In English, many things are named after a particular country – but have you ever wondered what those things are called in those countries?
1maternalshe's the motherly type — es muy maternal
- Her own daughters would undoubtedly have laughed at how motherly she sounded.
- Jane, oddly, was showing her motherly instincts as she rubbed each of their backs with her hand.
- His is a tale of jealousy, envy and treachery, but also of motherly love, shrewdness and adventure.
- There are the same anxieties, the same pains and disappointments but those motherly instincts are still there.
- The woman, from whom he got his blue eyes and brown hair, immediately took him into a tight motherly hug.
- She also plays a motherly role to her nieces and nephews, since she considers them her own.
- A short, plump and positively motherly lady appeared in the doorway, ushering us in.
- The older woman waved even as she welcomed her son home with a motherly hug.
- Mia muttered something to her, and then she looked at me, her green eyes looking at me in a motherly sort of way.
- I probably got a motherly smack on the back of the legs for the escapade.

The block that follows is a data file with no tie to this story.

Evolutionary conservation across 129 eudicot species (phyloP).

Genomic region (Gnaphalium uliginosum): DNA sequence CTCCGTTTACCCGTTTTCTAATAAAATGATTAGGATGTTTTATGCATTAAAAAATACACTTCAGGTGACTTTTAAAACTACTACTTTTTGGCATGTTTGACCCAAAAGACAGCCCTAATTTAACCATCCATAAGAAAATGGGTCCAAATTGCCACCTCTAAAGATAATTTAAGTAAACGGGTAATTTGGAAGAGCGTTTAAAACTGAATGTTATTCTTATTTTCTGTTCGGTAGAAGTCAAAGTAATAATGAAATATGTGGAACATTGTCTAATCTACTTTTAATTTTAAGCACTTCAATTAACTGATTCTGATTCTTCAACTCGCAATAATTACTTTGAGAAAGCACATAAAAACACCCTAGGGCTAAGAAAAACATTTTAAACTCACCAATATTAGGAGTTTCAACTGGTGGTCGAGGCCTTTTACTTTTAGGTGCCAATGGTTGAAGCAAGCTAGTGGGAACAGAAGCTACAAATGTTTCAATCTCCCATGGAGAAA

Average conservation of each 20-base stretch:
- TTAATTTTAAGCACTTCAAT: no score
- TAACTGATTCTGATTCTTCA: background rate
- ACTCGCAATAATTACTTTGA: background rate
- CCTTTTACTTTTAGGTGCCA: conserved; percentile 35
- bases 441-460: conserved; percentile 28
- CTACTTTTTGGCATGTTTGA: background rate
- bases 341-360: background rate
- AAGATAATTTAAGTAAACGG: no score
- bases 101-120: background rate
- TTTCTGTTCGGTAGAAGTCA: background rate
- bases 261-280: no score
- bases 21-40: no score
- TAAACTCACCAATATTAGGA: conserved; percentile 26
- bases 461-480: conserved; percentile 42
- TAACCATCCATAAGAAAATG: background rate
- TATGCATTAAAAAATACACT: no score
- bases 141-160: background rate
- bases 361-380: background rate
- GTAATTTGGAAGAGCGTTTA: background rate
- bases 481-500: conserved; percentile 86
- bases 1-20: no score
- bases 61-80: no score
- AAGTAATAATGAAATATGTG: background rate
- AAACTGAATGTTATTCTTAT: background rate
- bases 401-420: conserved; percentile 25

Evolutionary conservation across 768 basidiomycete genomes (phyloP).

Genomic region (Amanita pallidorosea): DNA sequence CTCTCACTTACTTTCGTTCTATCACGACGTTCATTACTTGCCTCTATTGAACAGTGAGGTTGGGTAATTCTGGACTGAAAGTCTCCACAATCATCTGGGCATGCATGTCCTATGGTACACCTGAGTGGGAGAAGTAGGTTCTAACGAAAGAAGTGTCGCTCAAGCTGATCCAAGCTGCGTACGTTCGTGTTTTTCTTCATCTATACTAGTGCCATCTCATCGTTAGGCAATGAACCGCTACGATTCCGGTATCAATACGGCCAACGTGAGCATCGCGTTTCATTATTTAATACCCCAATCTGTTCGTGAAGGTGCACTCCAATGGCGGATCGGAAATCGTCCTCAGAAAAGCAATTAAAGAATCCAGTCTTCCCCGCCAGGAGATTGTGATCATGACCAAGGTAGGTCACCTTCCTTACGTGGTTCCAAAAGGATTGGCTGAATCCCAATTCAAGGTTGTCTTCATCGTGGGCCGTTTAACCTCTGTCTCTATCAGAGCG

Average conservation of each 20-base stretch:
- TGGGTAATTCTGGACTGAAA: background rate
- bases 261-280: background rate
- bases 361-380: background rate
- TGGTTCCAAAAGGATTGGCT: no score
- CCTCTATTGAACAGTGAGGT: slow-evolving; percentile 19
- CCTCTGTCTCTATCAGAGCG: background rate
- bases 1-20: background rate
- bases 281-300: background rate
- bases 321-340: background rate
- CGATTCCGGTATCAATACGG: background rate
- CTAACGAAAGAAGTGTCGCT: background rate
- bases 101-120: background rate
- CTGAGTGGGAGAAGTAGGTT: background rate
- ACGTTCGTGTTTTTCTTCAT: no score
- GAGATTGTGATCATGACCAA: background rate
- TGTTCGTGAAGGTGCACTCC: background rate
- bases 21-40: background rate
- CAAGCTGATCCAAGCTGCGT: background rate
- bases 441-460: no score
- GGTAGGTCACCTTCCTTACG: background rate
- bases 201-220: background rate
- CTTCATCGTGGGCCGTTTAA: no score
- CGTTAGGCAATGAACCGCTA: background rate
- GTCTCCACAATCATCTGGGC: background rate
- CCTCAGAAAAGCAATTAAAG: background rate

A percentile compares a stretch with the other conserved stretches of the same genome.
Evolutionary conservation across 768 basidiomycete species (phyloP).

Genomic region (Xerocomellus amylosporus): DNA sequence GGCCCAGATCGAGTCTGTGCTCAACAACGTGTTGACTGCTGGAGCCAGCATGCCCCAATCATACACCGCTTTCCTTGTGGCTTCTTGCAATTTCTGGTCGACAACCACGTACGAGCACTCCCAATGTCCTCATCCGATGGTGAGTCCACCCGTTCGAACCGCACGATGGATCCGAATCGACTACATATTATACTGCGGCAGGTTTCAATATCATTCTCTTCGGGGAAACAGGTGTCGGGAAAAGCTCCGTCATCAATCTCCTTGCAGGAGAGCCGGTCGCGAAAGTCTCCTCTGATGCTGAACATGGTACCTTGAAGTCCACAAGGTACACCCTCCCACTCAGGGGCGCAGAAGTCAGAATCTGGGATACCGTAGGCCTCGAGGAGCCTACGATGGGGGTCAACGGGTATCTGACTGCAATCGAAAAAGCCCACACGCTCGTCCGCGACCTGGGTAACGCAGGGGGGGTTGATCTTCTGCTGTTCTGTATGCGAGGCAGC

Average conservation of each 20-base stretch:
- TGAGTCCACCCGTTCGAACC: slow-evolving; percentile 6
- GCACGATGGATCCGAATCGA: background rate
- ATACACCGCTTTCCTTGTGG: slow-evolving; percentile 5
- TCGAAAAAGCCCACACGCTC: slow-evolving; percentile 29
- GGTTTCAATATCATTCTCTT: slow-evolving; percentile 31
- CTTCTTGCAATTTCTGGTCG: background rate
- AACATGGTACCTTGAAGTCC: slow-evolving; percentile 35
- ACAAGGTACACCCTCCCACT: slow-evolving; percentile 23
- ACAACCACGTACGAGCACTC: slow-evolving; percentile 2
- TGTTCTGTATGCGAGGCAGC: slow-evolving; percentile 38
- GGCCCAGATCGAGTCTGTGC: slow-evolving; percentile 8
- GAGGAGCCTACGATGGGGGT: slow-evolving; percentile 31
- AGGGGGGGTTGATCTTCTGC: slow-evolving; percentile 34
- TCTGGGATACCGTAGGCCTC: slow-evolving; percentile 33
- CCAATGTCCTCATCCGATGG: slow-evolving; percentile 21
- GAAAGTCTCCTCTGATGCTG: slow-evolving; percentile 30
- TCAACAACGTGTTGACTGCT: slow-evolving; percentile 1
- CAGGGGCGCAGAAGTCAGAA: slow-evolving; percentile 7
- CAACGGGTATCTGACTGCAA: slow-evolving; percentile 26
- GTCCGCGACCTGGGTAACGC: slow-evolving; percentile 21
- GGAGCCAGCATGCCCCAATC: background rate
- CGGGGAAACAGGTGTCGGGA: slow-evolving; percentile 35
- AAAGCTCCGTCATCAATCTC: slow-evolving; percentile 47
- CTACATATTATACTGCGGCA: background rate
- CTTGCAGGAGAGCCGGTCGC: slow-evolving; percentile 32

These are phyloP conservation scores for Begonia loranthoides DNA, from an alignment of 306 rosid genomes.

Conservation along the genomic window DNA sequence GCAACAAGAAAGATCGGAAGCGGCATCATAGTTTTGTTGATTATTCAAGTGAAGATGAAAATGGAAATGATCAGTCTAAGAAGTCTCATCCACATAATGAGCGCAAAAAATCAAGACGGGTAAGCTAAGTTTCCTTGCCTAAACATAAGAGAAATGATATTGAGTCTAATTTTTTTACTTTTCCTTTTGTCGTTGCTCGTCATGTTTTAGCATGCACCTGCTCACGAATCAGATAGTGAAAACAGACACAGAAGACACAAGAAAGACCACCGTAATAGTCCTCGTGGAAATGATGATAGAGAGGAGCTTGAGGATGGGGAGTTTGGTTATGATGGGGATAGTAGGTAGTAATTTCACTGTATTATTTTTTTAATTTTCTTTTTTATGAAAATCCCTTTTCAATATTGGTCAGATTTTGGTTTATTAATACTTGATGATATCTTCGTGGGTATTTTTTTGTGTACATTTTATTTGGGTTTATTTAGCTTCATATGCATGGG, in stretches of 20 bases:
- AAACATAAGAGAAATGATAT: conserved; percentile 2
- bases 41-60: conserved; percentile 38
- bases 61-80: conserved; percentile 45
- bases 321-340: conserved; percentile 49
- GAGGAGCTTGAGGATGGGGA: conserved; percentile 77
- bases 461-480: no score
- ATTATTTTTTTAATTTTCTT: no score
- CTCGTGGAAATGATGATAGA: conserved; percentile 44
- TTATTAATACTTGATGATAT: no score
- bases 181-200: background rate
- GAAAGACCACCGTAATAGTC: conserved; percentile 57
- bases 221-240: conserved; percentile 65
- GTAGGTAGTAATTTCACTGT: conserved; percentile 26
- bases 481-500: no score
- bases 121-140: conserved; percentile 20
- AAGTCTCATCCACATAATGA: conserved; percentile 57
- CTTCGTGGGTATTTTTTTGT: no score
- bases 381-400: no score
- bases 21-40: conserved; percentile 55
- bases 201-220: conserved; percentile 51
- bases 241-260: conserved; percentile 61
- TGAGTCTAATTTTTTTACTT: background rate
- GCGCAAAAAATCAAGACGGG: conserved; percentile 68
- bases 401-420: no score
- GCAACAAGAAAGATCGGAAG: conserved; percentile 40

- She was highly protective of him, in an almost motherly way, although she was only three years older than him.
- Her appearance was motherly, and she had an aura about her that just seemed to welcome Katherine in.
- She smiled and placed her hand on his cheek in a motherly sort of gesture, thanking him again for the Merlot.
- Many women are torn between their nationalism and motherly instincts.
- She smiled understandingly, tucking some hair behind my ear in an almost motherly sort of way.
- Katrina and Shannon were giggling like little children while Judith acted with motherly affection.
- Anna placed a comforting, motherly hand on her shoulder, making her look up.
- Beth is distant and cold to Conrad, unable to show him the type of motherly love he needs and desires.
- She was a lovely, motherly old lady with a mane of white hair wound into a compact bun.
- Kidnappers just do not put up with disapproving glances and motherly clucks.
- And her motherly demeanor makes it easier for other staff members to seek her advice.
English has borrowed many of the following foreign expressions of parting, so you’ve probably encountered some of these ways to say goodbye in other languages.
Many words formed by the addition of the suffix –ster are now obsolete - which ones are due a resurgence?
As their breed names often attest, dogs are a truly international bunch. Let’s take a look at 12 different dog breed names and their backstories.